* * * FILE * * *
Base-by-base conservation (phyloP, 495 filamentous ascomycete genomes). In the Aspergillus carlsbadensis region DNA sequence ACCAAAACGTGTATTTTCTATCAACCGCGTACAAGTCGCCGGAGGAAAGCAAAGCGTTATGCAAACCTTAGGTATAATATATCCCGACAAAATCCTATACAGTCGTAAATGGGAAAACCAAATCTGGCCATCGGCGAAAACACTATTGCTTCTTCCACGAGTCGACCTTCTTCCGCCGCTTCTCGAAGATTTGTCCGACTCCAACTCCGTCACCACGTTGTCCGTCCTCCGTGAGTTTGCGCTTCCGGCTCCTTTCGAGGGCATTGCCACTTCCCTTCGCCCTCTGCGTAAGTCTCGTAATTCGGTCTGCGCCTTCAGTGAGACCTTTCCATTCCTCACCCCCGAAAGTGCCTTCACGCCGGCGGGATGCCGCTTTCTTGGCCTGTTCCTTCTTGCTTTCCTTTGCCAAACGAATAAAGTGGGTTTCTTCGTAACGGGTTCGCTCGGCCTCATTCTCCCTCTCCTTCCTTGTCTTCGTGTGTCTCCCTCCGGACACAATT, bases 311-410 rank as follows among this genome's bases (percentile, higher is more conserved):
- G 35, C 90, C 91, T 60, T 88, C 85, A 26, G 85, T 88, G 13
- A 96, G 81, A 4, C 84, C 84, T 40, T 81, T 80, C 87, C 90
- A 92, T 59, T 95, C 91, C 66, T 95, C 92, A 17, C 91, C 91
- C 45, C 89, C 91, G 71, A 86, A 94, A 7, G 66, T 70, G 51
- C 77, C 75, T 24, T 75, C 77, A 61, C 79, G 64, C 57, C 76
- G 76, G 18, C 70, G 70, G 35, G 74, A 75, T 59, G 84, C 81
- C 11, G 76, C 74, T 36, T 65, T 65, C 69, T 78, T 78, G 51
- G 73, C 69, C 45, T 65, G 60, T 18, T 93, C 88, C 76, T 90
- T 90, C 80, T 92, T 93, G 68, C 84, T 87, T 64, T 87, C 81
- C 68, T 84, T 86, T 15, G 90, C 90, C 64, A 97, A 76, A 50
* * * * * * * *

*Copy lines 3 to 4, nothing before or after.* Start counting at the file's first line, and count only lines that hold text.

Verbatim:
- A 96, G 81, A 4, C 84, C 84, T 40, T 81, T 80, C 87, C 90
- A 92, T 59, T 95, C 91, C 66, T 95, C 92, A 17, C 91, C 91